Many survivors of childhood cancer experience long-term negative effects from their cancer treatments. About 500,000 childhood cancer survivors live in the USA, and about half of them report chronic health conditions. The most common chronic health condition reported is seizures.
Seizures are uncontrolled bursts of electrical activity in the brain that cause changes in behavior, movement, and feeling. Seizures can greatly affect brain development in those afflicted. For example, people who experience seizures also report problems remembering things and paying attention.
Scientists have shown medications used to treat seizures can reverse some of these issues in childhood cancer survivors. However, they’ve also discovered people who experience seizures generally have a lower quality of life and some lingering health risks, despite the success of these medications.
Researchers from St. Jude’s Children’s Hospital wanted to determine how seizures affect brain development, quality of life, and social well being in adults who survived childhood cancer. They compared childhood cancer survivors who currently have seizures with those who do not. People in both groups had received cancer treatments, so the researchers could focus on the effects of seizures independent of the effects of cancer treatments.
The scientists examined medical records from more than 2,000 people who were treated for childhood cancer at St. Jude’s Children’s Hospital. From the medical records they split the patients into two groups. These included one group of people who had a high frequency of seizures, meaning they previously had at least 3 seizures, and one group who had a lower frequency of seizures, meaning they had less than 3 seizures. The scientists further split these groups by the type of seizures and the overall number of anti-epileptic drugs they were taking.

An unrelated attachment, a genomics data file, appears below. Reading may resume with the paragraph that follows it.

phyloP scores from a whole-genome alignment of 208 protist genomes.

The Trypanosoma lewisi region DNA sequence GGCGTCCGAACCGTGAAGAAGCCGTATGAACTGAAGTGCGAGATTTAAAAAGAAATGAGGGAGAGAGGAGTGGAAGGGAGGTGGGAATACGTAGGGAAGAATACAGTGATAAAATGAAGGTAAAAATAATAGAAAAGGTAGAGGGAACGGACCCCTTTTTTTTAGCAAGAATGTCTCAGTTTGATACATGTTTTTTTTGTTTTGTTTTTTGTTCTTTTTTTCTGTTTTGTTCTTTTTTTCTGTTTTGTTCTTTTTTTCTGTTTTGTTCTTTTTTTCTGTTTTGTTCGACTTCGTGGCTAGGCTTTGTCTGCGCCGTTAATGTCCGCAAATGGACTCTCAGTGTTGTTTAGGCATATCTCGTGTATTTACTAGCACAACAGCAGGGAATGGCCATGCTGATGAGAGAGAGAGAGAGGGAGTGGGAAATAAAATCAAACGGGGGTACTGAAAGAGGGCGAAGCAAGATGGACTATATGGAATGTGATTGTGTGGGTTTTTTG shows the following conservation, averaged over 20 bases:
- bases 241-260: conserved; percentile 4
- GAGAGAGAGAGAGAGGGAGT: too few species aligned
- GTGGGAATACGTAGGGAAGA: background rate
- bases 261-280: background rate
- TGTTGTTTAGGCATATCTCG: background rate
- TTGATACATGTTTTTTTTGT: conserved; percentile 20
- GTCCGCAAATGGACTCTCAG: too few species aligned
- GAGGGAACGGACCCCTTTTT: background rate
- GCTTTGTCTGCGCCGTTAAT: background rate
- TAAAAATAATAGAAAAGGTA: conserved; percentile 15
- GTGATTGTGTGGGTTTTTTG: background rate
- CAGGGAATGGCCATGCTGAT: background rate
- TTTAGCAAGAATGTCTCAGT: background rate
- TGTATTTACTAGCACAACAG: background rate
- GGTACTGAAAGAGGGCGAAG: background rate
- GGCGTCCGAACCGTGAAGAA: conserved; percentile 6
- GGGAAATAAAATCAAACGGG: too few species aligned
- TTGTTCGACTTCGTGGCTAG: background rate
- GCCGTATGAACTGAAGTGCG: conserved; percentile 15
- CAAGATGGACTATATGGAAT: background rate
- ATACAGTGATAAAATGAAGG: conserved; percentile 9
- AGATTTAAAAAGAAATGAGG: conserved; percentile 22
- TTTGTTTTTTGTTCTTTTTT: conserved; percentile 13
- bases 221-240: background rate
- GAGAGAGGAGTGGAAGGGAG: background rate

Certified examiners performed neurological tests and questionnaires to gather information on each participant’s memory, attention span, and quality of life. The examiners used the Conners Continuous Performance Test to assess their attention spans, and the California Verbal Learning Test to assess their memories. They supplemented these with performance-based tests.
The researchers also administered questionnaires to the patients about their health and quality of life. The questions were split into categories including general health, vitality, body pain, and social function. They defined participants with a “reduced quality of life” as those with scores of 40 or less out of 100 on these questionnaires. The researchers also surveyed the participants’ social aspects like marital status, employment, education, and household income.
The scientists found childhood cancer survivors had low health-related quality of life in multiple areas. But those with seizures frequently also experienced negative long-term effects on memory, attention span, and quality of life, including a higher risk of unemployment.
The team concluded proper seizure treatment can improve childhood cancer survivors’ overall health. However, they acknowledged their study has limitations. In particular, their study lacked a control group of noncancer patients with seizures. They suggested future studies could use clinical trials and clinically-based seizure severity rating scales, rather than the data-driven approach they used.